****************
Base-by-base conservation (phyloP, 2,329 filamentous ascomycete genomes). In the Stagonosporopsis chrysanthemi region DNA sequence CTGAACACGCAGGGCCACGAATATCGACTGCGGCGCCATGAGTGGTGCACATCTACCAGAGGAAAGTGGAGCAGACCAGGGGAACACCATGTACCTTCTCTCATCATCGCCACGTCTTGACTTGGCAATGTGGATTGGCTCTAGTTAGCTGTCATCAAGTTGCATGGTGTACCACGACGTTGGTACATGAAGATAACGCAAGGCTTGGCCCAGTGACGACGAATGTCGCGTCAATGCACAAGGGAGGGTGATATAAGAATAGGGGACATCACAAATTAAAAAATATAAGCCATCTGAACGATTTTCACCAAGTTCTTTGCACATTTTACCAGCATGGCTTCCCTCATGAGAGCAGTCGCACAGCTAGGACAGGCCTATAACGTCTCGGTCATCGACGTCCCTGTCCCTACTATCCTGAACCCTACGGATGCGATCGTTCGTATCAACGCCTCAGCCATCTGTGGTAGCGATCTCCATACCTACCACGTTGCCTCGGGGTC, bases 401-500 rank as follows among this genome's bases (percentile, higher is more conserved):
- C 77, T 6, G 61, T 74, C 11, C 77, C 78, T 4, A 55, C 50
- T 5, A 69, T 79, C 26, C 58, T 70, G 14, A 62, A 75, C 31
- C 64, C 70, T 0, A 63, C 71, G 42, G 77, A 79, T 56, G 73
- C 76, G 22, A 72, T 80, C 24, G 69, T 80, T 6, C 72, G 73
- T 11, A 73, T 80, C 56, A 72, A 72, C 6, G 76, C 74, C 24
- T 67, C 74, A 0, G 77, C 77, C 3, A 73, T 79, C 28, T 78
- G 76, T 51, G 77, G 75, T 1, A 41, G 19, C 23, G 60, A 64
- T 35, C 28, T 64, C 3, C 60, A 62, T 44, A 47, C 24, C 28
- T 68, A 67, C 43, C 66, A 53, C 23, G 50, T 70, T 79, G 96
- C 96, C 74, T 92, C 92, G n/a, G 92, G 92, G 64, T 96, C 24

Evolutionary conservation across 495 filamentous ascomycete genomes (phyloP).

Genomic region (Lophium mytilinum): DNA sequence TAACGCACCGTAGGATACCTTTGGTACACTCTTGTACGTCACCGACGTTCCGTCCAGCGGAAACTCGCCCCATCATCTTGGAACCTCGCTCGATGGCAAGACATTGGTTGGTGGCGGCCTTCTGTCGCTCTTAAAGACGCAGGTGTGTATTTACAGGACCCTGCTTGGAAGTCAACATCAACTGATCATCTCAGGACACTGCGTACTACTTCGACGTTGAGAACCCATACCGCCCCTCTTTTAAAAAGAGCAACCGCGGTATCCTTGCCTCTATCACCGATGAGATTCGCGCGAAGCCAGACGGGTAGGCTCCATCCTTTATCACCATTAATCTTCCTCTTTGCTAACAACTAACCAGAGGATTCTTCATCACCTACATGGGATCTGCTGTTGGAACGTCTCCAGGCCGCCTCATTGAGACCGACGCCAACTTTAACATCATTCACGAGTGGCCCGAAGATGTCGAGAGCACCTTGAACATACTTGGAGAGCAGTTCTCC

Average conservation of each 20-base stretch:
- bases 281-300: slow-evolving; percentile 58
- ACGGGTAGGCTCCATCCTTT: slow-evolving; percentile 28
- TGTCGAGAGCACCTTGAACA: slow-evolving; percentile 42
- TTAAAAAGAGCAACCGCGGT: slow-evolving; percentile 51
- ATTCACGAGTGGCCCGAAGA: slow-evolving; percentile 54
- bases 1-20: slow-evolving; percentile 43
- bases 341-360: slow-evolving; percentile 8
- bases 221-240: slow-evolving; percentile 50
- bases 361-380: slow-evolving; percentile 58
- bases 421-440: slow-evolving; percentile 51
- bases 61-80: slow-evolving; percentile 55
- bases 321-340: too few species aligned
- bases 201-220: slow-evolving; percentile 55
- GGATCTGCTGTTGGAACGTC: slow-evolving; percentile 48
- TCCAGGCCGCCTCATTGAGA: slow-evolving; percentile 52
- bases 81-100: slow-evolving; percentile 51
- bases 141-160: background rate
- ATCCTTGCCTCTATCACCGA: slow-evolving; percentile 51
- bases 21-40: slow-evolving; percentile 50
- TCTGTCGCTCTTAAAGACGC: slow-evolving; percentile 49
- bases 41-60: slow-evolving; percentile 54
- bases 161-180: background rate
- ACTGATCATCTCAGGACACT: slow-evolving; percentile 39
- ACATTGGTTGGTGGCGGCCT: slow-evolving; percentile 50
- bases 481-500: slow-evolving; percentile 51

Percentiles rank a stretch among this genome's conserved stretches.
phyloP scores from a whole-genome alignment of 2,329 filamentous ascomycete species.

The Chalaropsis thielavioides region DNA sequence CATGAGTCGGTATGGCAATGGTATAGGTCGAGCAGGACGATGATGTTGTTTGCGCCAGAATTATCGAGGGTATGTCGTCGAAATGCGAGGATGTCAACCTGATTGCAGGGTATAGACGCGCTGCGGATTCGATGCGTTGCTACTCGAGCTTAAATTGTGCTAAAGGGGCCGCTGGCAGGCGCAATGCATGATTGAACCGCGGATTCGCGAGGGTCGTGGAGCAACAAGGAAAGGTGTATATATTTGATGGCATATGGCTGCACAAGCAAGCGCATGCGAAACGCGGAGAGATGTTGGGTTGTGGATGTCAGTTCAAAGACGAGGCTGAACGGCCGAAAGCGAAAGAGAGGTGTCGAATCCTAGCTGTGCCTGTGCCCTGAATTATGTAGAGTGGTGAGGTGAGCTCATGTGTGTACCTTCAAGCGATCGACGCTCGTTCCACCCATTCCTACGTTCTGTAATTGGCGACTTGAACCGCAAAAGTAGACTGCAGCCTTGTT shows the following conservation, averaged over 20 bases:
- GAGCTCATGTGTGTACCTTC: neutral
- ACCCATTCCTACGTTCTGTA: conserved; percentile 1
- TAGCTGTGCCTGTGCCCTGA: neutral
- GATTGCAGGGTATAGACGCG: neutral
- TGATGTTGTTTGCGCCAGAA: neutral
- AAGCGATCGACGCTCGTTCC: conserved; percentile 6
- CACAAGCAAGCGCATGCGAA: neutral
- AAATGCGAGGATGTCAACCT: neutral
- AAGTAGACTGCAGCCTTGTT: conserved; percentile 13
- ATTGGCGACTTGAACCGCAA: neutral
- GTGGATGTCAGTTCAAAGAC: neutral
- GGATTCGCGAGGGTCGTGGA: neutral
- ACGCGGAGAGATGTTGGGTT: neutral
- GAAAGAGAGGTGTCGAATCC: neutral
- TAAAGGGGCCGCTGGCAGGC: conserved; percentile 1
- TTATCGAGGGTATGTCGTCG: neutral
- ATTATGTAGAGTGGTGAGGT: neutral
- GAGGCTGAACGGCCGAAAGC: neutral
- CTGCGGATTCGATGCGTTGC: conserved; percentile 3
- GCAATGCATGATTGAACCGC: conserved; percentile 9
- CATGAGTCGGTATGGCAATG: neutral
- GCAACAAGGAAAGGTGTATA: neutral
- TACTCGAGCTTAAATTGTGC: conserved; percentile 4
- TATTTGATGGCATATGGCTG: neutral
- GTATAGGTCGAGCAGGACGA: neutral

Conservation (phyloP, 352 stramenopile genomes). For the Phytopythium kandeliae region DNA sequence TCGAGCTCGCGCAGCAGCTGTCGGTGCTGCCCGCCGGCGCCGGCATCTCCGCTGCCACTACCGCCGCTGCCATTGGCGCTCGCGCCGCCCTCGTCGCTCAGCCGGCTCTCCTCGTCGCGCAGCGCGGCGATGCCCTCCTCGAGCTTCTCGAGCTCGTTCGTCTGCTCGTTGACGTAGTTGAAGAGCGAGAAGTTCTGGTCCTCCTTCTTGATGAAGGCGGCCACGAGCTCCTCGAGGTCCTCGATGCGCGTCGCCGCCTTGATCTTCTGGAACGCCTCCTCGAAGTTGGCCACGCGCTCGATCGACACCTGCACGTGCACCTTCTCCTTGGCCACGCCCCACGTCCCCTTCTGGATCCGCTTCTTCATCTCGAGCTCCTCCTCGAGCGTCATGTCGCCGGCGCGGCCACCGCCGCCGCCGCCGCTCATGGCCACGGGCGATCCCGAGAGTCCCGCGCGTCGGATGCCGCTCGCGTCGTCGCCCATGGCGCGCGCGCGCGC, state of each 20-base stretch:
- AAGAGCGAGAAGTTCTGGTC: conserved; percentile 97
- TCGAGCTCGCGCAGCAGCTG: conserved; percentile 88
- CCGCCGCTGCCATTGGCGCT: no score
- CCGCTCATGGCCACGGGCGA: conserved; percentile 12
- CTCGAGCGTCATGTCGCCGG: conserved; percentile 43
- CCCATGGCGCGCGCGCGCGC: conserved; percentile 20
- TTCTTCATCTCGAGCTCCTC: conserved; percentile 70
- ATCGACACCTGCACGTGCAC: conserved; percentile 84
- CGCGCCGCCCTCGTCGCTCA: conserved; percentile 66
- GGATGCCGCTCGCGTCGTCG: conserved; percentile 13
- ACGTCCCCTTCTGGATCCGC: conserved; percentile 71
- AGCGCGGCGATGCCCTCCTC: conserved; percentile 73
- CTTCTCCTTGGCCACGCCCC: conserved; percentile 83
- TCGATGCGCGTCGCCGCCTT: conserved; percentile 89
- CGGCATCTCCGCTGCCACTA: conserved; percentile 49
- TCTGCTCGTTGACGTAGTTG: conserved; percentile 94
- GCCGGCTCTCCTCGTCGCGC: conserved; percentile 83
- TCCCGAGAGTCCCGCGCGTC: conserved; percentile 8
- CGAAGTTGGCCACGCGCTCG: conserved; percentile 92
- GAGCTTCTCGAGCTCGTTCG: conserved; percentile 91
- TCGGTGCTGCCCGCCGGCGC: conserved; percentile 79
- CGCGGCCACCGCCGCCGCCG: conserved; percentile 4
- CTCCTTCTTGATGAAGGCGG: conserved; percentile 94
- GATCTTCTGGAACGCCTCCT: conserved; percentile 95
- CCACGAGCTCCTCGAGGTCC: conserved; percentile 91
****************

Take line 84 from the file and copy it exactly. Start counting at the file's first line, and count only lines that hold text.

- TCTGCTCGTTGACGTAGTTG: conserved; percentile 94